The word of the day is ticky tacky. "The Lost Motorcyclist" came to this word by a fairly obscure route. First there was this so-called "Toyota Prius ad" on youtube: "You bought a Prius???"
So actually this is not an ad, as I found out later, but from a TV show called "Weeds", which I had never seen, about a widowed suburban mom who is forced to turn to a life of drug dealing in order to avoid simplifying her lavish lifestyle. The theme song of this TV show is "Little Boxes", a 1962 folk song by Malvina Reynolds, making a social commentary about suburban sprawl
The song refers to suburban houses as "little boxes made of ticky tacky, and they all look just the same."
Now that I am caught up again with pop culture, I am going to relate this back to motorcycling, where one of the great debates is about "ticky tacky motorcycles" looking all the same.
When Japanese motorcycle first came on the market in large numbers, it was about the same time the song "Little Boxes" was first written. And the general idea could also be applied to the cheaply mass produced Hondas, Yamahas, Kawasakis and Suzukis. Especially compared to the more expensive, more hand crafted bikes in limited quantities such as British, American, and Italian bikes. The BMW's, Triumphs, Harleys and Benellis were said to have more character than the Japanese machines.
The traditional motorcycles had a firm grip on the market, but it quickly began to slip for two reasons. First, the Japanese bikes attracted new customers to the market because they were easier to use and cleaner (as well as cheaper). So Honda and Yamaha did not have to win over the hard core bikers to stay profitable. Then finally the experienced motorcyclists caved in as the Japanese bikes established themselves with new dealers and new riders who fearlessly traveled the country without needing to overhaul their bike every few days.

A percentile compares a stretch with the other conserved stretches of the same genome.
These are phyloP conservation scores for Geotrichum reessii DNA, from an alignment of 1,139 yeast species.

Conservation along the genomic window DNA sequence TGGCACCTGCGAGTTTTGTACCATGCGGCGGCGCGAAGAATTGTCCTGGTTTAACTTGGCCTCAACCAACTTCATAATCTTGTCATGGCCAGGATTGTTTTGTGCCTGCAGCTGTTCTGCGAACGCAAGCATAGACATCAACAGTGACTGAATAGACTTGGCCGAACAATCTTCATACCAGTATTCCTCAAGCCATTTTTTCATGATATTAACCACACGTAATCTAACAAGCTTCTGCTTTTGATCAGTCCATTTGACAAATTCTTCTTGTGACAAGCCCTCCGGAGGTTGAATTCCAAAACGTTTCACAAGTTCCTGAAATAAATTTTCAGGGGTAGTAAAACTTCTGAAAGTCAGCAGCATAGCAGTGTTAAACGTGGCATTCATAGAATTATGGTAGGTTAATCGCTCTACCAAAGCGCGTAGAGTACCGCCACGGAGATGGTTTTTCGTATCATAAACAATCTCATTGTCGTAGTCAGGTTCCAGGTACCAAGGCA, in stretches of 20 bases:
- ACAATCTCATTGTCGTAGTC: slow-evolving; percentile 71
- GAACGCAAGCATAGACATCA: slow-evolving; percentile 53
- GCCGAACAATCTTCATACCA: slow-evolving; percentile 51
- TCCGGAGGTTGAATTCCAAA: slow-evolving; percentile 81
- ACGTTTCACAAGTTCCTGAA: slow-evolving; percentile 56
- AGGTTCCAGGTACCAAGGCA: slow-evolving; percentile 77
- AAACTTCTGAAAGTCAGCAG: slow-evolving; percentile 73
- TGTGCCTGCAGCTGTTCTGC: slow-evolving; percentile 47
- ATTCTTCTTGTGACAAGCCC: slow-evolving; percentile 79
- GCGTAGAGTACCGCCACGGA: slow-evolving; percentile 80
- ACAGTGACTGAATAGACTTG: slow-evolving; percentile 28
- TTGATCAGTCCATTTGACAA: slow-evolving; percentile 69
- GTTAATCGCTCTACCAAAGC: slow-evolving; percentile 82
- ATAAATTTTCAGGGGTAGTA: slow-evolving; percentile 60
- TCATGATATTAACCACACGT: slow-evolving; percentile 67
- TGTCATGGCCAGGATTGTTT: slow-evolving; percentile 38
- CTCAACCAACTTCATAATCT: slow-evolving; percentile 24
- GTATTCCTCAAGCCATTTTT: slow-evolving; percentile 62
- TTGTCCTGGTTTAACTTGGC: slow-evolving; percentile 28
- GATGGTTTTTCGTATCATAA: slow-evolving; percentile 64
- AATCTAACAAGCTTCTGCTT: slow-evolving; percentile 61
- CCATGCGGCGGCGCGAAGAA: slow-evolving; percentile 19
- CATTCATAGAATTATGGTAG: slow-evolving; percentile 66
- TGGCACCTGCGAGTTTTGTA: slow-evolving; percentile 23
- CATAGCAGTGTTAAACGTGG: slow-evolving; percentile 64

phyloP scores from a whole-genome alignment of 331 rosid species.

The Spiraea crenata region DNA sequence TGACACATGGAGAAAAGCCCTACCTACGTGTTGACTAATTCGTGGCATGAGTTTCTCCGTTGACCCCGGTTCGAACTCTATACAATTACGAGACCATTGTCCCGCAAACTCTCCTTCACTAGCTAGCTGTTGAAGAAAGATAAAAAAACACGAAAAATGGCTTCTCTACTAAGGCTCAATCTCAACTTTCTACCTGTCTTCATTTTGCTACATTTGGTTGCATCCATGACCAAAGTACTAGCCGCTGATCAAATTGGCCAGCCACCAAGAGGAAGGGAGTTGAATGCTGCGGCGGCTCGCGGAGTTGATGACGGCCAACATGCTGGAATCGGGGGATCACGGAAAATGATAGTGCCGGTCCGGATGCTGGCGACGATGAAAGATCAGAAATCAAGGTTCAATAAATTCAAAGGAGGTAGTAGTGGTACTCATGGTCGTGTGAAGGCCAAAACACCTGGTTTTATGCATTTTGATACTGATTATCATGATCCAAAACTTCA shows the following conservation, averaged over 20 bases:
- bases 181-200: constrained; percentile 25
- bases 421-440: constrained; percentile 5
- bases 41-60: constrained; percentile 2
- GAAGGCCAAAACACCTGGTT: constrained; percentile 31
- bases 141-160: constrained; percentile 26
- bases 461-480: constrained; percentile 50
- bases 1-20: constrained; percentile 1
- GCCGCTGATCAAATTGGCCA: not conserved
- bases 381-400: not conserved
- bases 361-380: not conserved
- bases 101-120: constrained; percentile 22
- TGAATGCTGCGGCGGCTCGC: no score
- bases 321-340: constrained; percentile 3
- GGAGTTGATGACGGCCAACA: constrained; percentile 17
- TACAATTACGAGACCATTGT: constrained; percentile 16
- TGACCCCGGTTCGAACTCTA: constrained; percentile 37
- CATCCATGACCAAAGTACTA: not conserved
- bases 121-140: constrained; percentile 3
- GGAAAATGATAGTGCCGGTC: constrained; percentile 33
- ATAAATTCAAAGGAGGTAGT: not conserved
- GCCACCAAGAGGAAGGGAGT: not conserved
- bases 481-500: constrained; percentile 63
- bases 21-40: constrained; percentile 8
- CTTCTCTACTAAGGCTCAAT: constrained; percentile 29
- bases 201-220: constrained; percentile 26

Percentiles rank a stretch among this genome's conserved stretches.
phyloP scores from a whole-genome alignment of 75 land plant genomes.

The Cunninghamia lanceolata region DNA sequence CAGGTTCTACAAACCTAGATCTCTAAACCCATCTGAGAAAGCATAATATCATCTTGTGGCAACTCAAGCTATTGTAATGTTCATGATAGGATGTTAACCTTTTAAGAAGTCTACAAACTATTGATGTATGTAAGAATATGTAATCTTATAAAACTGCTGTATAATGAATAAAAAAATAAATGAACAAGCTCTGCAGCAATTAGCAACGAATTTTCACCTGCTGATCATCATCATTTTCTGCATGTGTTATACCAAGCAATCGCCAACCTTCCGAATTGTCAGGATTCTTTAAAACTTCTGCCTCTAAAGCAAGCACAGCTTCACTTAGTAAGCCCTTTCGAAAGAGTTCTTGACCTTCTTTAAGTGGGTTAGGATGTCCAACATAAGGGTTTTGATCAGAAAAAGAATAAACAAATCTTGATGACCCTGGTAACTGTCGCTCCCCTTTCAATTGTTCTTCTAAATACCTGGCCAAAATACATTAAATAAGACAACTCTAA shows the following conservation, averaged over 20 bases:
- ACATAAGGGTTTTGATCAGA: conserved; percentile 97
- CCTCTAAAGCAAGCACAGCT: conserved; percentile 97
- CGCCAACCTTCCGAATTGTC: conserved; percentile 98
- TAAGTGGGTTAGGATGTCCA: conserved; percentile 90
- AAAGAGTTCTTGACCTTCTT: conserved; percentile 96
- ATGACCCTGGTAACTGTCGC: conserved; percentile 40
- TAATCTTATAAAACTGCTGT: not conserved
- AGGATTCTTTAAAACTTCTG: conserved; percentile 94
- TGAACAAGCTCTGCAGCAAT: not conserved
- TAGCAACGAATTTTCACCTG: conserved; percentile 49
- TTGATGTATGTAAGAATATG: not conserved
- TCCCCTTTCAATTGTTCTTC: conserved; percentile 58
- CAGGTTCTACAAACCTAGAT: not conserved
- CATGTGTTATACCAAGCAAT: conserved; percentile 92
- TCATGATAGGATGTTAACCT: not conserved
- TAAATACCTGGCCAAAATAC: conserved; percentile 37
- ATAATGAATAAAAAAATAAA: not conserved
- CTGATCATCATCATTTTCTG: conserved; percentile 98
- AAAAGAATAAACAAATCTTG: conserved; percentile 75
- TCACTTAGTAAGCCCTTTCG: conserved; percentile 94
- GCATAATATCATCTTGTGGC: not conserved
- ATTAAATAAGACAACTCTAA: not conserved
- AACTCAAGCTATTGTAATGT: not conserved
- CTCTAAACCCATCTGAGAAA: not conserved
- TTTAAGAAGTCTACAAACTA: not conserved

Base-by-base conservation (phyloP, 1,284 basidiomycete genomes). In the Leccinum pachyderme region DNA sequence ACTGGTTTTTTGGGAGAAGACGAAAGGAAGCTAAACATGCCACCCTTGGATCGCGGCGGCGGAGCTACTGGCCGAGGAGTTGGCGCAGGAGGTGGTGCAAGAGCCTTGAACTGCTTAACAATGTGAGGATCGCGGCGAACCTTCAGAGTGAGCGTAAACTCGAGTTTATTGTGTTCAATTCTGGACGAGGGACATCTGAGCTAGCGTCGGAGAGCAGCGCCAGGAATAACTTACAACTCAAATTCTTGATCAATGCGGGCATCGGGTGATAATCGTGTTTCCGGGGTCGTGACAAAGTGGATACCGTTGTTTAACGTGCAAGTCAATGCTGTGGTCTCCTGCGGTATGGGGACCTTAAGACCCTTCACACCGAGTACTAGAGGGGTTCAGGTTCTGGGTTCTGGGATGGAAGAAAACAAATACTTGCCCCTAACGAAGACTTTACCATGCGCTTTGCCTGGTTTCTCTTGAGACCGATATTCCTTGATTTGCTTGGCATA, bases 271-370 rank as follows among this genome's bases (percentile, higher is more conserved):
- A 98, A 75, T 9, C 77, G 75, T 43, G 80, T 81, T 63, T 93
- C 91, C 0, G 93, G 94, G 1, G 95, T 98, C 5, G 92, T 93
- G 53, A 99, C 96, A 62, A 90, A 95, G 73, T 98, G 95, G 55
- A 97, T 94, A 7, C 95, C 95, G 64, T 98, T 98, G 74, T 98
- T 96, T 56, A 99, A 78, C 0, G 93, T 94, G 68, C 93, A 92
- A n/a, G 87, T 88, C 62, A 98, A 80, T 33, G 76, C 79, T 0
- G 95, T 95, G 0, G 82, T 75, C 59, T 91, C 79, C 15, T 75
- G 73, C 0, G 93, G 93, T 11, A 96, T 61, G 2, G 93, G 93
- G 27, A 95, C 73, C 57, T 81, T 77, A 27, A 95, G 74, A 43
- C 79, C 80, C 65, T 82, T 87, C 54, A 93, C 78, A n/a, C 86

Although by reputation, the Japanese bikes were "ticky tacky" (shoddy materials and construction), the truth was they were actually made of very good quality materials. Eventually all motorcycle makers had to copy Japanese design and manufacturing methods or go out of business.
But today the debate still rages on. The true building material for motorcycles is seen to be iron, chrome, steel, rubber and leather. Plastic, aluminum, and vinyl are more "ticky tacky". You can see the difference right away in my mass produced Kawasaki Vulcan, which has chrome-looking plastic all over the engine. Also plastic fenders, seat base and other odds and ends. But it is about half the price of an equivalent machine with more character.
Let's face it, mass produced items are always going to come up a bit short on "je ne sais quoi", whether they are houses, or motorcycles. But the fact is, not all mass produced items are made of ticky tacky. Or, maybe ticky tacky can sometimes be more reliable and work better than old fashioned materials.
Picture. This motorcycle may have been considered a cheap mass produced item in 1958, but today is a rare and exotic classic. The 1958 Honda Benley C90 from this Honda website:
Zen saying: Wait 1000 years and see how it looks.